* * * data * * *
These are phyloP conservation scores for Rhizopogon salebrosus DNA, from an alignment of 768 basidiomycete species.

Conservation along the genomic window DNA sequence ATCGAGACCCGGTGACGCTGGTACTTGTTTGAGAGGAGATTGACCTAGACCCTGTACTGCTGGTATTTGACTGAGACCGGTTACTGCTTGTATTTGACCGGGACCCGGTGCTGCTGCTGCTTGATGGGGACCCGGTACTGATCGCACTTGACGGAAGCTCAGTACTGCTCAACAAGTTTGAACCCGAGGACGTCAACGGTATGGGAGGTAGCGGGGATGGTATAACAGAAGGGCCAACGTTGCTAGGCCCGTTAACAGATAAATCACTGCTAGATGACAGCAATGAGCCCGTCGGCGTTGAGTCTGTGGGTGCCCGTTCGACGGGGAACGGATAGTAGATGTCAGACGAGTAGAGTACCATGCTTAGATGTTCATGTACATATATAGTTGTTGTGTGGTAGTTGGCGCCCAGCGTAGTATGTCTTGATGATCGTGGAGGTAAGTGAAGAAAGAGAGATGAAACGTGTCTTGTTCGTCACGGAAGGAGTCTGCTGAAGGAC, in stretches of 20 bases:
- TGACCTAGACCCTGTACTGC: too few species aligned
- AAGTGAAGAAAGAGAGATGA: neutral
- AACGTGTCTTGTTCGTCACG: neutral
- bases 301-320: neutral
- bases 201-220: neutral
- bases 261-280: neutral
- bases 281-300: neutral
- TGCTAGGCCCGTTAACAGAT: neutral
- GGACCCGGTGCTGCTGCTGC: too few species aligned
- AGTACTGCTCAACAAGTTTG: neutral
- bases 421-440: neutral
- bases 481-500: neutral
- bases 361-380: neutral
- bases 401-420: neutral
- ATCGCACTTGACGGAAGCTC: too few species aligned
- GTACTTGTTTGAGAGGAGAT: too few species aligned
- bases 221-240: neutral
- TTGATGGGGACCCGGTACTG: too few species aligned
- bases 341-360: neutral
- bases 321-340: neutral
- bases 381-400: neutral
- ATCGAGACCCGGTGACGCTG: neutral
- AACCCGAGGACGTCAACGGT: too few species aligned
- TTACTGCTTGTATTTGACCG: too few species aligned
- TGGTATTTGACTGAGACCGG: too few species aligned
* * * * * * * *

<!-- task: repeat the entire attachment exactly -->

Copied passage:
These are phyloP conservation scores for Rhizopogon salebrosus DNA, from an alignment of 768 basidiomycete species.

Conservation along the genomic window DNA sequence ATCGAGACCCGGTGACGCTGGTACTTGTTTGAGAGGAGATTGACCTAGACCCTGTACTGCTGGTATTTGACTGAGACCGGTTACTGCTTGTATTTGACCGGGACCCGGTGCTGCTGCTGCTTGATGGGGACCCGGTACTGATCGCACTTGACGGAAGCTCAGTACTGCTCAACAAGTTTGAACCCGAGGACGTCAACGGTATGGGAGGTAGCGGGGATGGTATAACAGAAGGGCCAACGTTGCTAGGCCCGTTAACAGATAAATCACTGCTAGATGACAGCAATGAGCCCGTCGGCGTTGAGTCTGTGGGTGCCCGTTCGACGGGGAACGGATAGTAGATGTCAGACGAGTAGAGTACCATGCTTAGATGTTCATGTACATATATAGTTGTTGTGTGGTAGTTGGCGCCCAGCGTAGTATGTCTTGATGATCGTGGAGGTAAGTGAAGAAAGAGAGATGAAACGTGTCTTGTTCGTCACGGAAGGAGTCTGCTGAAGGAC, in stretches of 20 bases:
- TGACCTAGACCCTGTACTGC: too few species aligned
- AAGTGAAGAAAGAGAGATGA: neutral
- AACGTGTCTTGTTCGTCACG: neutral
- bases 301-320: neutral
- bases 201-220: neutral
- bases 261-280: neutral
- bases 281-300: neutral
- TGCTAGGCCCGTTAACAGAT: neutral
- GGACCCGGTGCTGCTGCTGC: too few species aligned
- AGTACTGCTCAACAAGTTTG: neutral
- bases 421-440: neutral
- bases 481-500: neutral
- bases 361-380: neutral
- bases 401-420: neutral
- ATCGCACTTGACGGAAGCTC: too few species aligned
- GTACTTGTTTGAGAGGAGAT: too few species aligned
- bases 221-240: neutral
- TTGATGGGGACCCGGTACTG: too few species aligned
- bases 341-360: neutral
- bases 321-340: neutral
- bases 381-400: neutral
- ATCGAGACCCGGTGACGCTG: neutral
- AACCCGAGGACGTCAACGGT: too few species aligned
- TTACTGCTTGTATTTGACCG: too few species aligned
- TGGTATTTGACTGAGACCGG: too few species aligned